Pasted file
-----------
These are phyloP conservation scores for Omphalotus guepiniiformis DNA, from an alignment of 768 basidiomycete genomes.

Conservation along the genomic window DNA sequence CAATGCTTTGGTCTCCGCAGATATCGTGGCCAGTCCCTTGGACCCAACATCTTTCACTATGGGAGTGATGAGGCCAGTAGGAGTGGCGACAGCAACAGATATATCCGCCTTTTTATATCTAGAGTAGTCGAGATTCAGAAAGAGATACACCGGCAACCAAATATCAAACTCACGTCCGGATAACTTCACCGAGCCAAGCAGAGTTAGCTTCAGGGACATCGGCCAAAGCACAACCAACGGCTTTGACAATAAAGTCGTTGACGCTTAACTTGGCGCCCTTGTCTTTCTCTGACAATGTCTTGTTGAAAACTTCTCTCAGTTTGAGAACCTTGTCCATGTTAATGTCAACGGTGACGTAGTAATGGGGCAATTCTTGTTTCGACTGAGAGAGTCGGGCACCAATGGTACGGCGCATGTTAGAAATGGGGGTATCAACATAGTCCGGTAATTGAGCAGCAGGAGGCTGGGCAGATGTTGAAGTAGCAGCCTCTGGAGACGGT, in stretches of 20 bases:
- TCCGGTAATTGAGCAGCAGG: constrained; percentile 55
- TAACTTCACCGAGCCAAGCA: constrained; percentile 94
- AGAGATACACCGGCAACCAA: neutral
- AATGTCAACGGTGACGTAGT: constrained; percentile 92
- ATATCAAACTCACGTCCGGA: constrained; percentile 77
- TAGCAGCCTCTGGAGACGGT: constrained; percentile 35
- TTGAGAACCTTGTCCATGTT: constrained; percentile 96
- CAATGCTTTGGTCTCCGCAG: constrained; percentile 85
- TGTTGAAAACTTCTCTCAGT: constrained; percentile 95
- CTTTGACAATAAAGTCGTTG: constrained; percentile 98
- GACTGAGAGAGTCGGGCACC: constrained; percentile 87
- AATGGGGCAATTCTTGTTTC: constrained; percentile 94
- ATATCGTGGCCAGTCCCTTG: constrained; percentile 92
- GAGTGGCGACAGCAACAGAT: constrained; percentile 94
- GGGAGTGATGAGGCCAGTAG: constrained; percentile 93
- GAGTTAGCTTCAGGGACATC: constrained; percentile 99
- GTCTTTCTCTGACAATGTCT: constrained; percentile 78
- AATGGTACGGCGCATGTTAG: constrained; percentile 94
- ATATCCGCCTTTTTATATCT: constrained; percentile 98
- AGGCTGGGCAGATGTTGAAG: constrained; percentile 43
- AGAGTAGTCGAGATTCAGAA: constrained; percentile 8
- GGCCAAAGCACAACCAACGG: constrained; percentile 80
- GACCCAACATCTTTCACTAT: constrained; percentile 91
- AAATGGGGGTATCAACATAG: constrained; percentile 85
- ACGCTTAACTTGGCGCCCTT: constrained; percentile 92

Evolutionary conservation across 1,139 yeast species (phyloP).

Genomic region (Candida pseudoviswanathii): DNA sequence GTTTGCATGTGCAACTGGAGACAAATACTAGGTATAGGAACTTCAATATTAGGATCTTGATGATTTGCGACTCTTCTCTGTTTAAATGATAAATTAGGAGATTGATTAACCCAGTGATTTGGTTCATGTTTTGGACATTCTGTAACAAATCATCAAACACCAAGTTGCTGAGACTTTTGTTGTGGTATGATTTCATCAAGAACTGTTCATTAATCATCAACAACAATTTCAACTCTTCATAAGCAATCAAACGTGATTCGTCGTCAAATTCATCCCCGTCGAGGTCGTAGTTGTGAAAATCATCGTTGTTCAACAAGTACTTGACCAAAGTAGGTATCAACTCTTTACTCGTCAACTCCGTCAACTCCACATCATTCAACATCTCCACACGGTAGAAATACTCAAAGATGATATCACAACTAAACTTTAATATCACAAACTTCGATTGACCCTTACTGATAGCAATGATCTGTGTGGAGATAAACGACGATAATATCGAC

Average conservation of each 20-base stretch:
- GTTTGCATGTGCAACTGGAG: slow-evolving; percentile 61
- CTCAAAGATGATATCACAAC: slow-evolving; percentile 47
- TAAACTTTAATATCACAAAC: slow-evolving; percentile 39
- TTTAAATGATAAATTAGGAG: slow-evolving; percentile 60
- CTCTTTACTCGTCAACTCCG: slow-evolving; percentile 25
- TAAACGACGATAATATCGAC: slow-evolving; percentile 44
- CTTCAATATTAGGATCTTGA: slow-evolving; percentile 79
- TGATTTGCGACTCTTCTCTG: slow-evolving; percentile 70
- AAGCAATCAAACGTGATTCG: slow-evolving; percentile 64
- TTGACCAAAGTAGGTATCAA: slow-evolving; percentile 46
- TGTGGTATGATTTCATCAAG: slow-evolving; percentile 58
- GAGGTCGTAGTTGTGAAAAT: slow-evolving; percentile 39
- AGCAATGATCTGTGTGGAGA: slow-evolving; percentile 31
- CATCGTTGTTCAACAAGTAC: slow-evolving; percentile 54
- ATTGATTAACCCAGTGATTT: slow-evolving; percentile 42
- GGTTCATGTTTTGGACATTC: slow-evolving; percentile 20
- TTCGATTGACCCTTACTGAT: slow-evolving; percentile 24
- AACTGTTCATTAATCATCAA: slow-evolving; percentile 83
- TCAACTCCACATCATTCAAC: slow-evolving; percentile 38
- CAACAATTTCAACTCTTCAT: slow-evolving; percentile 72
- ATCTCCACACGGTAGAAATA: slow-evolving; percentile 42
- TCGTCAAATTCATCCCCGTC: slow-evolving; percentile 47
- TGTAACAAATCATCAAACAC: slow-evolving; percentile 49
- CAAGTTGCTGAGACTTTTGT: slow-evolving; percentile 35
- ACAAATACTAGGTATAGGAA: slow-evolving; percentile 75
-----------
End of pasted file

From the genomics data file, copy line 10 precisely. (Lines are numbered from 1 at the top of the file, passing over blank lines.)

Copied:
- CAATGCTTTGGTCTCCGCAG: constrained; percentile 85